BMP-9 signals via ALK1 and inhibits bFGF-induced endothelial cell proliferation and VEGF-stimulated angiogenesis.

Department of Molecular Cell Biology, Leiden University Medical Center, Leiden, The Netherlands.
Journal of Cell Science (Impact Factor: 5.88). 04/2007; 120(Pt 6):964-72. DOI: 10.1242/jcs.002949
Source: PubMed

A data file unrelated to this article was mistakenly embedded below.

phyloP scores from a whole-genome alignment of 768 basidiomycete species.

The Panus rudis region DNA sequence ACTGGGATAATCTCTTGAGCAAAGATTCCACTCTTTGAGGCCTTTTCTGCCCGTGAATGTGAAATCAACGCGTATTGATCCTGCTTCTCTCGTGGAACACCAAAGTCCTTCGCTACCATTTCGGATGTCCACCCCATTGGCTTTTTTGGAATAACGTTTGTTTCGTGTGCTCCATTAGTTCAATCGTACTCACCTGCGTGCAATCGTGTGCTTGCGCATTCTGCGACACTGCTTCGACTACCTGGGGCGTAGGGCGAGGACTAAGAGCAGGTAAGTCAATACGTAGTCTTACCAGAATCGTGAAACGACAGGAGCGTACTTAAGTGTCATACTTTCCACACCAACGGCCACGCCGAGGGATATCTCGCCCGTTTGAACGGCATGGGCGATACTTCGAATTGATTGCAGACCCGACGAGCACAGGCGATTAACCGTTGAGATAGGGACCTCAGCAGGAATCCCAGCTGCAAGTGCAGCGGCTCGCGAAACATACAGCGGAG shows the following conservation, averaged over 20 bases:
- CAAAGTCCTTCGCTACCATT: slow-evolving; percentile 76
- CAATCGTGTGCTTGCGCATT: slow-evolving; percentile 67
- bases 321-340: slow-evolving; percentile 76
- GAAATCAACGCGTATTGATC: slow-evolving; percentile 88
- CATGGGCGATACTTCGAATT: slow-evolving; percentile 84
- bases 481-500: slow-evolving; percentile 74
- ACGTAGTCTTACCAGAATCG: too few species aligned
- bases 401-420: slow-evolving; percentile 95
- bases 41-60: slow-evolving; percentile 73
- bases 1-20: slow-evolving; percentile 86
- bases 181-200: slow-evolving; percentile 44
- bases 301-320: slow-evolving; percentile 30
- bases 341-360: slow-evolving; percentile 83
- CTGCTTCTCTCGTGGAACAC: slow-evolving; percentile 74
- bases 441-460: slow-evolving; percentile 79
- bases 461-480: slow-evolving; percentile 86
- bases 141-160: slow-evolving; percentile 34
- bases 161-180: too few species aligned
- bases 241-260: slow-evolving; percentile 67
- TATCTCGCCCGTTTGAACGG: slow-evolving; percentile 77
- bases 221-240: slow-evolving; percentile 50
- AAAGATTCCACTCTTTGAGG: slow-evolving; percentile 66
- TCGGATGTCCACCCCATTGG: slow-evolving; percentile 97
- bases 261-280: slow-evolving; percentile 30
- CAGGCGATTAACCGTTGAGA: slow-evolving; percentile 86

ABSTRACT Genetic studies in mice and humans have shown that the transforming growth factor-beta (TGF-beta) type-I receptor activin receptor-like kinase 1 (ALK1) and its co-receptor endoglin play an important role in vascular development and angiogenesis. Here, we demonstrate that ALK1 is a signalling receptor for bone morphogenetic protein-9 (BMP-9) in endothelial cells (ECs). BMP-9 bound with high affinity to ALK1 and endoglin, and weakly to the type-I receptor ALK2 and to the BMP type-II receptor (BMPR-II) and activin type-II receptor (ActR-II) in transfected COS cells. Binding of BMP-9 to ALK2 was greatly facilitated when BMPR-II or ActR-II were co-expressed. Whereas BMP-9 predominantly bound to ALK1 and BMPR-II in ECs, it bound to ALK2 and BMPR-II in myoblasts. In addition, we observed binding of BMP-9 to ALK1 and endoglin in glioblastoma cells. BMP-9 activated Smad1 and/or Smad5, and induced ID1 protein and endoglin mRNA expression in ECs. Furthermore, BMP-9 was found to inhibit basic fibroblast growth factor (bFGF)-stimulated proliferation and migration of bovine aortic ECs (BAECs) and to block vascular endothelial growth factor (VEGF)-induced angiogenesis. Taken together, these results suggest that BMP-9 is a physiological ALK1 ligand that plays an important role in the regulation of angiogenesis.

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